Daylong hyperinsulinemia and hypertriglyceridemia are characteristic of individuals with hypertension and of those with CHD. First-degree relatives of persons with hypertension show similar abnormalities. Hypertension is, however, heterogeneous. When comparing subjects with normal and high BP, hyperinsulinemia is seen in approximately half of the latter but in only one-tenth of the former group. There are important differences between individuals with hypertension and insulin resistance versus those who are insulin sensitive with hypertension, as the former group shows evidence of the characteristic dyslipidemia with low HDL and high triglyceride, evidence of glucose intolerance, and a greater prevalence of electrocardiographic abnormalities, which suggests underlying CHD. Those hypertensive persons with normal lipid patterns are less likely to have cardiac disease. Mononuclear cells from subjects with insulin resistance show enhanced endothelial binding, presumably contributing to CHD development. Asymmetric dimethyl arginine (ADMA) is an endogenous inhibitor of nitric oxide synthase that has been closely linked to CHD. Comparing individuals with and without insulin resistance, ADMA levels are higher in the insulin-resistant group, both with normal and with high BP. Reaven also discussed the triglyceride-to-HDL ratio, suggesting this to be as predictive of the degree of insulin sensitivity as is the fasting insulin level, as well as suggestive of the individual’s level of coronary disease risk. Insulin resistance is also associated with greater degree of sodium retention and greater increase in BP on a high-sodium diet.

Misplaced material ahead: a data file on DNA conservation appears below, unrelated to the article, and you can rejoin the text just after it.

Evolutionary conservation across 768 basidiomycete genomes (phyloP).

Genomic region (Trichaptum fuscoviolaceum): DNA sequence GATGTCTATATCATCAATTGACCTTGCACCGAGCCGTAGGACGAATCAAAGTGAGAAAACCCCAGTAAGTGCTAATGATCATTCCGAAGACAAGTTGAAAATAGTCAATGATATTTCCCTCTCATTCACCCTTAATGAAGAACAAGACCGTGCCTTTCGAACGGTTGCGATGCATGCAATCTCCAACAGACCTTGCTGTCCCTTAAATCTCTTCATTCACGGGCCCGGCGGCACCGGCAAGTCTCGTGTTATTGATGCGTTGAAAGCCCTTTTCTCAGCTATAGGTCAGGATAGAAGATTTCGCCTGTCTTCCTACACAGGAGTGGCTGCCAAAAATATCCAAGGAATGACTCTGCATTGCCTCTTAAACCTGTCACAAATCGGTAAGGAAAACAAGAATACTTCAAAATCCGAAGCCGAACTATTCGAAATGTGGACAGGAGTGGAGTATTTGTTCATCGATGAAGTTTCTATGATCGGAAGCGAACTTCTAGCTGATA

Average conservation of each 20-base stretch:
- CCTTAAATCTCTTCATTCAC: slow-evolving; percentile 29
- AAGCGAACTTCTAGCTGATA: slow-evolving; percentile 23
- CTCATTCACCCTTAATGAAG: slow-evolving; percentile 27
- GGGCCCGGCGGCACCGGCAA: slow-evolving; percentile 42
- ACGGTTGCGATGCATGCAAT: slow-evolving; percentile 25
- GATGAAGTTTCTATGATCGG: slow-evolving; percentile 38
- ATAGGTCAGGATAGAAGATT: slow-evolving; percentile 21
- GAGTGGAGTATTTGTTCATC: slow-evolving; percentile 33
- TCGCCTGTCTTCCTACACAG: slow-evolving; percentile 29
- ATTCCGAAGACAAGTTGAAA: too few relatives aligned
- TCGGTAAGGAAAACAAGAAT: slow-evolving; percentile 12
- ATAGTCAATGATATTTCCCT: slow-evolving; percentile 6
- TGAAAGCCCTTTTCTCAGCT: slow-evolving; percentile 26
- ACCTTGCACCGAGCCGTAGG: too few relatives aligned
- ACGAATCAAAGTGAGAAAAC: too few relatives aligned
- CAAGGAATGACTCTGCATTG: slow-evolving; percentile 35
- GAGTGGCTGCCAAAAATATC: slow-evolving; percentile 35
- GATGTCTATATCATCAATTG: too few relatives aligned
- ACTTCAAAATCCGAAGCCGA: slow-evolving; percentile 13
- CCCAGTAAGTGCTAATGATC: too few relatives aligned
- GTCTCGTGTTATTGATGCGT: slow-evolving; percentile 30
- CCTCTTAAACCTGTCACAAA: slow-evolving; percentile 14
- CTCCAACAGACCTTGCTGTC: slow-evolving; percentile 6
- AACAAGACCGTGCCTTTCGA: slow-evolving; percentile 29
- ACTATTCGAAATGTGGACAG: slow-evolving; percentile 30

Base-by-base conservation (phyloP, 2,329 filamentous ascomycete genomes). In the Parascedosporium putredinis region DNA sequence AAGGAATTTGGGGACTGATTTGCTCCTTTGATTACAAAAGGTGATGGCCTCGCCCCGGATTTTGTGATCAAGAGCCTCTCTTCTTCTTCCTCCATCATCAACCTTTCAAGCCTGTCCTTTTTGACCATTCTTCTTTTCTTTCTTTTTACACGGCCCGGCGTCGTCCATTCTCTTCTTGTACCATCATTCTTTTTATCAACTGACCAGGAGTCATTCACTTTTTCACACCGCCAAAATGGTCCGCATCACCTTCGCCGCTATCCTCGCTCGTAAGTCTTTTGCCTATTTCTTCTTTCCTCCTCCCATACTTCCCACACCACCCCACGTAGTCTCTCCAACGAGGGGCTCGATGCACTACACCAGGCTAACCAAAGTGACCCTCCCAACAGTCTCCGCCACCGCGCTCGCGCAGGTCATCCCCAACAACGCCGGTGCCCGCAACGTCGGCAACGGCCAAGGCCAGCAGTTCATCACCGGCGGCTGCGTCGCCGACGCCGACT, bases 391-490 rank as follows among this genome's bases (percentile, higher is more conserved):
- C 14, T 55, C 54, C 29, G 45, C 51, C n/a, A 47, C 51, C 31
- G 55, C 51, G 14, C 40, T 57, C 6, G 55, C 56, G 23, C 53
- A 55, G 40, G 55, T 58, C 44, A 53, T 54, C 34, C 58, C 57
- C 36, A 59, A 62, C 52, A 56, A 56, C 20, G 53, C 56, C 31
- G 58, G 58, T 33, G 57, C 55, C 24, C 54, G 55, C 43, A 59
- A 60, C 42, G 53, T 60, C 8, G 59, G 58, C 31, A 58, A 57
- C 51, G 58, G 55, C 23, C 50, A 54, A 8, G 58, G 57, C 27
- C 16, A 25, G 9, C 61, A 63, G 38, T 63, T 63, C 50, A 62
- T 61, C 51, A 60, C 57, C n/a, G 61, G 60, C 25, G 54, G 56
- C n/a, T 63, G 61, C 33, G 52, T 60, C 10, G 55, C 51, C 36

In a presentation at the ADA meeting, Lawrence et al. (1670-P) presented data using isotope dilution and arterio-venous difference techniques to measure the rate of norepinephrine entry into the general circulation and into blood draining SC abdominal adipose tissue and forearm muscle as indices of systemic and local sympathoneuronal activity in 22 lean and obese volunteers. Systemic SNS activity was greater with obesity, increased further after feeding, and correlated with BP, while adipose tissue SNS activity was almost 50% lower with obesity and, unlike the finding in lean control subjects, did not increase after feeding. They suggested that obesity is associated with local SNS dysfunction despite increased systemic SNS activity, suggesting potential benefit of selective β3 adrenoceptor agonists for treatment of obesity. Després et al. (1679-P) characterized 907 men and 937 women aged 18–74 years based on BMI tertile, with cutoffs at 23.2 and 26.6 kg/m2, and based on the 50th percentile of waist circumference (with cutoff at 88 cm for men and 74 cm for women). BP was similar in men in the lowest BMI tertile with higher abdominal girth to that of men in the top BMI tertile; for women, the highest systolic BP was seen in those in the top BMI tertile with higher abdominal girth. There was no association between fasting insulin and BP when controlling for waist, suggesting that rather than assessing body mass per se it is more important to measure waist circumference in gauging the degree of obesity.